Begum has filed a case alleging that Mazi -- a 40-year-old, married father of five -- had been harassing her for six months. Officials at a hospital in nearby Barisal say that, unlike the notorious U.S. case of John Wayne Bobbitt, it will not be possible to re-attach Mazi's organ. "We are treating him so that he can urinate normally without the penis," a hospital official is quoted by the BBC as saying. Police say Mazi is likely to be arrested as soon as his condition improves.

Dismissing Begum's allegations as a lover's quarrel gone awry, Mazi has professed his innocence. 'I am a double victim: first, she cut my penis and now police say they are going to arrest me for attempted rape," he is quoted as saying, and claims he and Begum had a 15-year-long relationship. Later, he told the BBC, "We were having an affair and recently she suggested that both of us can go and settle down in Dhaka. I refused and told her that I cannot leave my wife and children, so she took revenge on me."  :P ;D ;D ;D ;D ;D ;D ;D ;D
" Closure? Closure is a misused word in the English language.  There is no such thing as closure for the family of a murder victim.  There will never be any closure for the death of our loved ones until we are dead ourselves.  The families have a lifetime sentence of anguish and sadness." 
Susan Levy


Granny - the story itself was *gulp* disturbing enough..  But did you HAVE TO INCLUDE A PICTURE OF THE BLOODY KNIFE??????????  (Considering what it was USED FOR)...  I don't know if I'll be able to sleep tonight..  Probably have nightmares all night..   ;)

:o :o :'( :'( :'( :'(

Granny B

Granny - the story itself was *gulp* disturbing enough..  But did you HAVE TO INCLUDE A PICTURE OF THE BLOODY KNIFE??????????  (Considering what it was USED FOR)...  I don't know if I'll be able to sleep tonight..  Probably have nightmares all night..   ;)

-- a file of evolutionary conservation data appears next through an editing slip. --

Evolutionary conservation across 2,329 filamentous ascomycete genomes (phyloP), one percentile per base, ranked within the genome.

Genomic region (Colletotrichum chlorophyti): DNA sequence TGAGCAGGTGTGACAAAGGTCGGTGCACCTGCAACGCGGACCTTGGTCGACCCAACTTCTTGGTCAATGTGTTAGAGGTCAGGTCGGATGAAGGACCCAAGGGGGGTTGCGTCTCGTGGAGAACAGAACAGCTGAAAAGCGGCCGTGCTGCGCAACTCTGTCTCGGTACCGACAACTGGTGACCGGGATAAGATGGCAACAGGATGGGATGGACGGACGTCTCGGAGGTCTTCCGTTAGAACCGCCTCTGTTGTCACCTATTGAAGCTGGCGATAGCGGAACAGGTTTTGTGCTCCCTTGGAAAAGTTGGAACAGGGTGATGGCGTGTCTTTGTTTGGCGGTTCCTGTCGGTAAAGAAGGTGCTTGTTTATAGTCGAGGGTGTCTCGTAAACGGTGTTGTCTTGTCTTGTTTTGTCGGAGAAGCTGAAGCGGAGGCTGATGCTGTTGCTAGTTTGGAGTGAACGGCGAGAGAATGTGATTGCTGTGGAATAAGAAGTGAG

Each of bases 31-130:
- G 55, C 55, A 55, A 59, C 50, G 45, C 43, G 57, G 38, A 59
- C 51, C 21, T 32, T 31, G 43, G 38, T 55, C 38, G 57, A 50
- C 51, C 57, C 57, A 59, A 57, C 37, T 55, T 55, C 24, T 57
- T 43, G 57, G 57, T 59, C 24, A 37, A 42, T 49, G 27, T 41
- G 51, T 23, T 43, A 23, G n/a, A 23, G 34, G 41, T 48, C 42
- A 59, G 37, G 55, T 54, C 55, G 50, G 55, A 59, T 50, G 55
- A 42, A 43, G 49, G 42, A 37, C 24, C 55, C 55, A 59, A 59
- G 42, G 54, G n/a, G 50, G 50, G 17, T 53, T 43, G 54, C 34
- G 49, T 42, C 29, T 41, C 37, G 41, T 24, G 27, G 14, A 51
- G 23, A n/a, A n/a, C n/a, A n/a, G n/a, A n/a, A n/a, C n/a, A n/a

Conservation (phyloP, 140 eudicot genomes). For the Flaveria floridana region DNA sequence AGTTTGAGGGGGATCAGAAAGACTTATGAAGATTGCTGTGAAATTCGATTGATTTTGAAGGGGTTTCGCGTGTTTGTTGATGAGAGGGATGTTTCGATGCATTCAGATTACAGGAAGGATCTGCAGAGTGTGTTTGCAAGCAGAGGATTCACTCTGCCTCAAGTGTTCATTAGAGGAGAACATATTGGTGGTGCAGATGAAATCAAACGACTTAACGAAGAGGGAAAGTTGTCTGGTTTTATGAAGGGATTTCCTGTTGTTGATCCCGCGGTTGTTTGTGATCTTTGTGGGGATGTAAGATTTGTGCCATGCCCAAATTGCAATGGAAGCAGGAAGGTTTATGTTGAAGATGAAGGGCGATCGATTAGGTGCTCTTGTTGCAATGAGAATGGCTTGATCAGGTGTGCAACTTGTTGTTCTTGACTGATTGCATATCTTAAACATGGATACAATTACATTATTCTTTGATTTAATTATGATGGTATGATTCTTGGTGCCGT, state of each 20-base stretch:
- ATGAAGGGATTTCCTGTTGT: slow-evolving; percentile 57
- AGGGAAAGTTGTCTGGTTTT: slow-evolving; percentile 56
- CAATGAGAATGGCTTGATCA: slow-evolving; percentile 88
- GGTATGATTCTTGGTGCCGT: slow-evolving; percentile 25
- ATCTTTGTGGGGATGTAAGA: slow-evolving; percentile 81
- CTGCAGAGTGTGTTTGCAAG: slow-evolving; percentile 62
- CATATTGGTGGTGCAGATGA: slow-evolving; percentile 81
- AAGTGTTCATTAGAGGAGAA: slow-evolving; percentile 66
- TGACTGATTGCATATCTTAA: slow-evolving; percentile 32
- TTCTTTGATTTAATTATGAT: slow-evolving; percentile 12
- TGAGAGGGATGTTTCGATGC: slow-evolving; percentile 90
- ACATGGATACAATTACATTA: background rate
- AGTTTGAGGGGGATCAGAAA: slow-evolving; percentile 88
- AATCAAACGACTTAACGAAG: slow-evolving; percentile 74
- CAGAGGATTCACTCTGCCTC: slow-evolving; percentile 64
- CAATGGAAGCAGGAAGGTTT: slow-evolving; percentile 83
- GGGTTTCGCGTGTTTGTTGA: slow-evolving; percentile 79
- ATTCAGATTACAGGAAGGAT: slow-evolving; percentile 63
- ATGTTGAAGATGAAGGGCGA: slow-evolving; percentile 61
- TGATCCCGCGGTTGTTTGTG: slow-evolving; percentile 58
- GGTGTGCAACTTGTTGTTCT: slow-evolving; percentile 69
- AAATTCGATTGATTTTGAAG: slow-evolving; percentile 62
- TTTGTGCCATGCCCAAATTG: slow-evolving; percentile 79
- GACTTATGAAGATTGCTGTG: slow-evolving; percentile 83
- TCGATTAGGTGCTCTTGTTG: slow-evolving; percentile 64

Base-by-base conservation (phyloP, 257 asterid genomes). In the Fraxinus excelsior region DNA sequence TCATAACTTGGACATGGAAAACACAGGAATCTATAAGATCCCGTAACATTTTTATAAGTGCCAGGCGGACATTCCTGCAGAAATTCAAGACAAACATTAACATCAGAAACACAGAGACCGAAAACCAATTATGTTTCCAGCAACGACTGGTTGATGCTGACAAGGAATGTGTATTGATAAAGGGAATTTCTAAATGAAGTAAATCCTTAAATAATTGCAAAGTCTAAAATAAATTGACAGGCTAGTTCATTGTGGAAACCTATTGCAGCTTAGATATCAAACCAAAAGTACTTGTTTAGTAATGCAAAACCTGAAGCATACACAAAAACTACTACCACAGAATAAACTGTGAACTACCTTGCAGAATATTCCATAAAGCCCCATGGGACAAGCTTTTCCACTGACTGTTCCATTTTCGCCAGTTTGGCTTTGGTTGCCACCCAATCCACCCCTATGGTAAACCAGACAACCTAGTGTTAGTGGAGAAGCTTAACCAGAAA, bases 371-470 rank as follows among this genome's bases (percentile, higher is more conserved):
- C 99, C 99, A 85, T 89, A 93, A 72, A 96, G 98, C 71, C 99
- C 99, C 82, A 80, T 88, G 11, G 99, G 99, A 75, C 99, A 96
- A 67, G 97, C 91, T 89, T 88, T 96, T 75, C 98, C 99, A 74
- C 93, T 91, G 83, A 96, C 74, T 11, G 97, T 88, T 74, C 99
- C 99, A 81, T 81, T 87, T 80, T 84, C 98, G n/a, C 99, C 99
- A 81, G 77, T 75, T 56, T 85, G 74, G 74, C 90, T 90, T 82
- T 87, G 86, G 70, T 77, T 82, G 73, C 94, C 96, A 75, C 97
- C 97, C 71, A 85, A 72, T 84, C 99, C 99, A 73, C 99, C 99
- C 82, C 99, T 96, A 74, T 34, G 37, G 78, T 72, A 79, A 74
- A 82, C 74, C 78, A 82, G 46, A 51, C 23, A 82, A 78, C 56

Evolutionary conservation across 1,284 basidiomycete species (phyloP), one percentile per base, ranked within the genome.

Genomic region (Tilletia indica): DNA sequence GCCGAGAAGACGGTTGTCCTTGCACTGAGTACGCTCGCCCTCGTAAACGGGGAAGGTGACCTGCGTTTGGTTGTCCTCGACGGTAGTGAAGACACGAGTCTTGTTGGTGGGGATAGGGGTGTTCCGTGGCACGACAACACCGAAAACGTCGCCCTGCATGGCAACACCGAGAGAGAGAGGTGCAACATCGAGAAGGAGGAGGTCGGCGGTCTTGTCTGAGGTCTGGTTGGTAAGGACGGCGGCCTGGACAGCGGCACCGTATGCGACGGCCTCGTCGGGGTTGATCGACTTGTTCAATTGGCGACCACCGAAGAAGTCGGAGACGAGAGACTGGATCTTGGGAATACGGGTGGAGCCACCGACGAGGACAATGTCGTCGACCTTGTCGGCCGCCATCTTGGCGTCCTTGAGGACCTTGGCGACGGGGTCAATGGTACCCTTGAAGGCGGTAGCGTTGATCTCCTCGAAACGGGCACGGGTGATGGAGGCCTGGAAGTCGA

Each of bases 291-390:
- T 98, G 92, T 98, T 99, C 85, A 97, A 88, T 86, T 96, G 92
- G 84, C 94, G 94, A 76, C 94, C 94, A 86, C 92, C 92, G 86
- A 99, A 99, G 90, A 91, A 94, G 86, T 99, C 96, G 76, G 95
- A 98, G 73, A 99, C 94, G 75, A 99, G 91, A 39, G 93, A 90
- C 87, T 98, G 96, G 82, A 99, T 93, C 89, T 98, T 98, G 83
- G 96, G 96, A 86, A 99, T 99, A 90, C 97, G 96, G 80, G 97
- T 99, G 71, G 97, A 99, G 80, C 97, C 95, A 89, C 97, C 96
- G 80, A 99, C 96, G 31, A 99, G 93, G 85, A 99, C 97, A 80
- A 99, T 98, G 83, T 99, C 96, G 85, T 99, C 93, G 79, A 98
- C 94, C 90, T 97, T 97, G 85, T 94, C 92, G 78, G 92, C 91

:o :o :'( :'( :'( :'(

" Closure? Closure is a misused word in the English language.  There is no such thing as closure for the family of a murder victim.  There will never be any closure for the death of our loved ones until we are dead ourselves.  The families have a lifetime sentence of anguish and sadness." 
Susan Levy

Elric of Melnibone

She told him NO, and he did not get the message till he started to scream "NO!!!!!!"

She did warn him and he did not believe her.  His loss. 

His new theme song is "Detachable Peni$" by king missle.
You can lead an ass to water and if you fight long and hard, you can make it drink.  But at the end of the day, after all the fighting, it is still an ass.

Banned from PTO 3 times so far for life.


Bangladesh jails 657 mutineers


Published: June 27, 2011

DHAKA: A Bangladesh military court jailed more than 650 border guards Monday for their role in a 2009 mutiny, bringing the total number of soldiers imprisoned for the unrest to nearly 3,000.

"In Bangladesh's history, this verdict is unprecedented, we have never had a case where this many people have been convicted at once," state prosecutor Shahnewaz Tipu said.

"A total of 667 guards of the 24th battalion were charged. One died during the trial and nine were acquitted. Among the 657 who were jailed, 108 guards got the highest prison term of seven years," Tipu told AFP.

At least 57 senior army officers were killed in the 33-hour uprising that began when soldiers at the Bangladeshi Rifles (BDR) headquarters in Dhaka went on a killing spree, later dumping the bodies in sewers and shallow graves.

The mutiny swiftly spread to BDR posts across the country, with thousands of guards taking up arms against their commanding officers in the worst military rebellion in Bangladesh's history.

Dozens of special courts, run by the military using a mix of martial and civil law, were set up to prosecute mutineers, with the first verdict convicting 29 soldiers being handed down in April 2010.

The courts, which do not allow defendants to have lawyers, can hand down maximum sentences of seven years in jail. There is no right of appeal.

The guards were brought to the Dhaka-based special court in 30 prison vans amid tight security, a police officer said, adding that the accused were all handcuffed and had their legs shackled.

The BDR has since changed its name to the Border Guards Bangladesh (BGB) in an effort to distance itself from the mutiny.

Monday's hearing brought the total number of incarcerated mutineers to nearly 3000, BGB spokesman Mohsin Reza told AFP.

Soldiers accused of more serious offences, including murder, looting and arson, are being tried separately in Bangladesh's civilian courts, and can face the death penalty if convicted.

Photo : Bangladesh Rifles (BDR) soldiers leave a special court at the BDR headquarters in Dhaka on June 27, 2011. (PHOTO: AFP)